• Monday, June 24, 2024
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IMF cuts global growth forecasts following Brexit vote

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International Monetary Fund (IMF) said on Tuesday that Nigeria would contract in 2016, “lower than earlier growth projections as the country battles through foreign currency shortages as a result of lower oil receipts, low power generation, and weak investor confidence.”

This is contained in the IMF flagship World Economic Report  (WEO) in which it equally revised its earlier 2016/2017 global growth forecast 0.1 percentage points due to the impact of the June 23 referendum, which favoured Britain’s exit from the European Union.

“Taking into account the better-than-expected economic activity so far in 2016 and the likely impact of Brexit under the assumptions just described, the global growth forecasts for 2016 and 2017 were both marked down by 0.1 percentage points relative to the April 2016 WEO, to 3.1 percent and 3.4 percent, respectively,” the IMF said in the WEO released on Tuesday.

Africa’s largest economy is headed for a recession, after GDP growth rate contracted by 0.36 percent in the first three months of 2016 and “it appears impracticable that the second quarter would not follow suite since factors that led to the contraction in Q1, intensified in Q2,” analysts said on Monday.

The country’s economic problems were kicked up by capital controls imposed by regulators and a lack of policy direction by the new government, which inhibited the flow of foreign investment.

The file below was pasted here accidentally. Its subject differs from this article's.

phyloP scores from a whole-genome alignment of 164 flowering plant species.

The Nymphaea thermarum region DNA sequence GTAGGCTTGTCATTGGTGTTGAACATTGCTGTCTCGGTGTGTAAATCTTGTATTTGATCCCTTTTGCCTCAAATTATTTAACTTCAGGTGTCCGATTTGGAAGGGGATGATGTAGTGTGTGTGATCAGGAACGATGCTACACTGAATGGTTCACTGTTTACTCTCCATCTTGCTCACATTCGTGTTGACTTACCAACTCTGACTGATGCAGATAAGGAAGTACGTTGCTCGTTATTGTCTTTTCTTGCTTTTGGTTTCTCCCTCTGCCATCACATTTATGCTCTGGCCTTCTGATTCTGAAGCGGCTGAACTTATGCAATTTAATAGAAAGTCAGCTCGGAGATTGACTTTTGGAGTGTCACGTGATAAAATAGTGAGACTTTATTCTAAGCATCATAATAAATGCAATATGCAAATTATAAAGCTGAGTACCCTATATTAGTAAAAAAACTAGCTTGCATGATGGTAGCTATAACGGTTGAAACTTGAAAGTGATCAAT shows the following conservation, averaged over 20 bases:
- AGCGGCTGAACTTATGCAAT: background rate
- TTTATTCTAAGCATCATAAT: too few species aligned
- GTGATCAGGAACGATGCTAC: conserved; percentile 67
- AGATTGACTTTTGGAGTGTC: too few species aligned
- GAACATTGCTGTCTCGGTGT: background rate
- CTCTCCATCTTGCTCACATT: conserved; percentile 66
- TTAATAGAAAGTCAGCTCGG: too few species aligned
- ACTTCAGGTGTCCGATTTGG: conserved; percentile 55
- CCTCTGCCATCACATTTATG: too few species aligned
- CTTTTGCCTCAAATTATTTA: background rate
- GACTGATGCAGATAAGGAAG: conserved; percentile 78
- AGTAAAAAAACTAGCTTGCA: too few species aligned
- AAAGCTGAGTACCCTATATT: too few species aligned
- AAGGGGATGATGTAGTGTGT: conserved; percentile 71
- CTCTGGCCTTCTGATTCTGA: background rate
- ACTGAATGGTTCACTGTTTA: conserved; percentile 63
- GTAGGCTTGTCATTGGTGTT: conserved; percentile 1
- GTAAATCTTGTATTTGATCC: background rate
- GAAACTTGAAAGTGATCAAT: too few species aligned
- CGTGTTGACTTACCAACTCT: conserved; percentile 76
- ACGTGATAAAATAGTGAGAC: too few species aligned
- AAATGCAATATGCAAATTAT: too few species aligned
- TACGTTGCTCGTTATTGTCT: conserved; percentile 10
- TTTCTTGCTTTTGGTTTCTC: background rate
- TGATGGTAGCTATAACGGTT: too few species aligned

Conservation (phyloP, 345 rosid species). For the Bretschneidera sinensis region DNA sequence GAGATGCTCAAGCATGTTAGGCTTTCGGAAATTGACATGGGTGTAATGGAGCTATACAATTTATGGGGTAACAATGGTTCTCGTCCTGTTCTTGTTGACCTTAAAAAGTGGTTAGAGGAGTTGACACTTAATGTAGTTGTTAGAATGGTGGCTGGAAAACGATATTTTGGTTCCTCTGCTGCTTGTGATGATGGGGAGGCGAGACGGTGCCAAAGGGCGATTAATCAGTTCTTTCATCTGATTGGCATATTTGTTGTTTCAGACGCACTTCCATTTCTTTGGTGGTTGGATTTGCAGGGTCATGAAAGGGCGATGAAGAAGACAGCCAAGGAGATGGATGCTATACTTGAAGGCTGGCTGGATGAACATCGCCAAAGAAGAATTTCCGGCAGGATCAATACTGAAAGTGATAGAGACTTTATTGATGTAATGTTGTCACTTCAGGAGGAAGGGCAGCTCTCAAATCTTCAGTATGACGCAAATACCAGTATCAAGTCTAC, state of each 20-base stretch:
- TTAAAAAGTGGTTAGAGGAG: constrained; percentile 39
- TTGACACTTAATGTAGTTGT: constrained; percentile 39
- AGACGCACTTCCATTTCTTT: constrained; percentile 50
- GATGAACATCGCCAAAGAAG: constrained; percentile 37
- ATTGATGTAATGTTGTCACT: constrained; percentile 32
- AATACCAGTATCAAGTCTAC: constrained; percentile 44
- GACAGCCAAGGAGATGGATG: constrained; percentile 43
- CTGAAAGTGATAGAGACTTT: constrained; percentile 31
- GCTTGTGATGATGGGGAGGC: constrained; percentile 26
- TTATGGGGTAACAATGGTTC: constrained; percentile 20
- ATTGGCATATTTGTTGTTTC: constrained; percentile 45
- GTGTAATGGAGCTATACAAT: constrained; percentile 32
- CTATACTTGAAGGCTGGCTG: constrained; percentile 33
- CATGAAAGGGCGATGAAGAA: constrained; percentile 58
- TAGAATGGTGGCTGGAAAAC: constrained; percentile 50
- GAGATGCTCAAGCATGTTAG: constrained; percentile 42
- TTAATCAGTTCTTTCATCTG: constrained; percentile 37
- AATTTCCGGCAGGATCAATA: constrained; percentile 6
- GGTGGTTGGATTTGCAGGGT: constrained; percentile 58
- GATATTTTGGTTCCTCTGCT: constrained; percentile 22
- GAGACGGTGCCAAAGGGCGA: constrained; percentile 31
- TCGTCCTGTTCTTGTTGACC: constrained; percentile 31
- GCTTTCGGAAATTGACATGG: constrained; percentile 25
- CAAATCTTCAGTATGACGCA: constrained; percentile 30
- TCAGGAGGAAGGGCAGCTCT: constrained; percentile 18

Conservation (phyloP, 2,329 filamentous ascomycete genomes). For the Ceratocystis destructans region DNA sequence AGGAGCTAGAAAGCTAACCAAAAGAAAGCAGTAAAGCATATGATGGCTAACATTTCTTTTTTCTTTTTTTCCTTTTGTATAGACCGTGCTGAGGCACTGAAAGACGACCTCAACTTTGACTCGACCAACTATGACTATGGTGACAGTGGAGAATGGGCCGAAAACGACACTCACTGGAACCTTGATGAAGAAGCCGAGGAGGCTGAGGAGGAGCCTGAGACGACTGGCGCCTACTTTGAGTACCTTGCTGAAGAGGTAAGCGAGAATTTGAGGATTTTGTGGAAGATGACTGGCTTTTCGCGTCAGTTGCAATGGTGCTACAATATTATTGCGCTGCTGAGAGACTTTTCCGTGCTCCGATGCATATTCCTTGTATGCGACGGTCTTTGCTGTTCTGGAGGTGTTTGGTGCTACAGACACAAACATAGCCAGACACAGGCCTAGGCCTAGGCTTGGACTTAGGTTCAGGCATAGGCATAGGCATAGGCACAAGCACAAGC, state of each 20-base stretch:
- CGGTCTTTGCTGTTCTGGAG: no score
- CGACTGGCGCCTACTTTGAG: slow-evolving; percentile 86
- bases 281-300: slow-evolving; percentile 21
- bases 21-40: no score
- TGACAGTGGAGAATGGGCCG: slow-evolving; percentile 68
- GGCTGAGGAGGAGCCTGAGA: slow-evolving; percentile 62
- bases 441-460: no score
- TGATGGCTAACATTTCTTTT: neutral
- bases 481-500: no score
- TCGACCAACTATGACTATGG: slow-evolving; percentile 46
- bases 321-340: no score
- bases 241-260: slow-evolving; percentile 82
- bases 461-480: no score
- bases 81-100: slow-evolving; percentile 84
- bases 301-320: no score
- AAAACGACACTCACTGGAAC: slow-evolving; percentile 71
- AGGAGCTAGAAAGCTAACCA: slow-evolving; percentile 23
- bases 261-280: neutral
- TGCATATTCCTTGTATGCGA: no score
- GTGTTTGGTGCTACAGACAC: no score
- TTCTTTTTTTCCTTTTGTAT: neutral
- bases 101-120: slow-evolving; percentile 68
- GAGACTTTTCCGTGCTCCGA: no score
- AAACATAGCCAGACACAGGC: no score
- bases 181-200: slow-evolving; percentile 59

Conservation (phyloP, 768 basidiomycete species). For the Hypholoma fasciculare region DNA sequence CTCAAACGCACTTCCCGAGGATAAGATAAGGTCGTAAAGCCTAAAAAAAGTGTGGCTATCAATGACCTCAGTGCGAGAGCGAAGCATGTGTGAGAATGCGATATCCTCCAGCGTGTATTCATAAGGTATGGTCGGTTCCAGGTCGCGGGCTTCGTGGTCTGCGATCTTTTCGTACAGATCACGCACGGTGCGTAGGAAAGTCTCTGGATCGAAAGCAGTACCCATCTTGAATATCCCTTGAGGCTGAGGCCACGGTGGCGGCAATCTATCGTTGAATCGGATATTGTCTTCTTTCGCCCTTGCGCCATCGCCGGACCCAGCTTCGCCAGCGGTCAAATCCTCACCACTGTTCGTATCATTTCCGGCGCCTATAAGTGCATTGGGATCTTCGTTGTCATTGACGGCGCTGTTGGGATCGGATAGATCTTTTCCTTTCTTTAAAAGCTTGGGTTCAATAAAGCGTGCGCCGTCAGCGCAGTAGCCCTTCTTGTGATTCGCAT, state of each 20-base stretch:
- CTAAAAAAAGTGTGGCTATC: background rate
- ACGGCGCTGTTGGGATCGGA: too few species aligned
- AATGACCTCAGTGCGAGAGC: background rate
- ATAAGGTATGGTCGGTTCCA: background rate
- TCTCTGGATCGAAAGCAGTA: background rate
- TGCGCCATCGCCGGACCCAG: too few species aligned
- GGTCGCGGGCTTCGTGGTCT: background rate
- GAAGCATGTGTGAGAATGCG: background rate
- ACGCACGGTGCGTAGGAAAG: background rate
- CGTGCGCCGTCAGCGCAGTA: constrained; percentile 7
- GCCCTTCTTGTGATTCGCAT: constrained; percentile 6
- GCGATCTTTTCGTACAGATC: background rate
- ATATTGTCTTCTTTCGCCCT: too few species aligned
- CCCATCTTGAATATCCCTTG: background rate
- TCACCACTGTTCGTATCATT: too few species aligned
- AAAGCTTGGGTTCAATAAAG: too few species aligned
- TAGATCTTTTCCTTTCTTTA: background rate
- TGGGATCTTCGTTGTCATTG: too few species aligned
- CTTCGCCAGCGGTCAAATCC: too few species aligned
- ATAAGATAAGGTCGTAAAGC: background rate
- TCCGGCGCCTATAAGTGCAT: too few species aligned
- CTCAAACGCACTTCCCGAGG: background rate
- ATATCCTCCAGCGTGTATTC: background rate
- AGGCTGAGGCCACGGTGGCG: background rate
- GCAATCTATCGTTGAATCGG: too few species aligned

Combined with soaring inflation, which beat analysts’ forecasts, climbing to an 11-year high of 16.5 percent (year-on-year) in the month of June from 15.6 in May, and the precarious state of banks which has subdued credit extension.

“Many commodity exporters still confront the need for sizable fiscal adjustments, and emerging market economies more broadly need to be alert to financial stability risks.

“In Nigeria, economic activity is now projected to contract in 2016, as the economy adjusts to foreign currency shortages as a result of lower oil receipts, low power generation, and weak investor confidence,” the IMF noted.

And according to the Bretton Woods Institution, “the revisions for the largest low-income country are the main reason for the downgrade in growth prospects for the low-income developing countries group.”

Even ahead of the release of this latest report, Gene Leon, IMF Senior Resident Representative for Nigeria had earlier this month projected that the country’s economy could contract for the first time in more than two decades this year as a fall in oil revenue and electricity shortages weigh on output.

The latest report worsens for advanced economies (down by 0.1 percentage points in 2016 and 0.2 percentage points in 2017) while it remains broadly unchanged for emerging market and developing economies.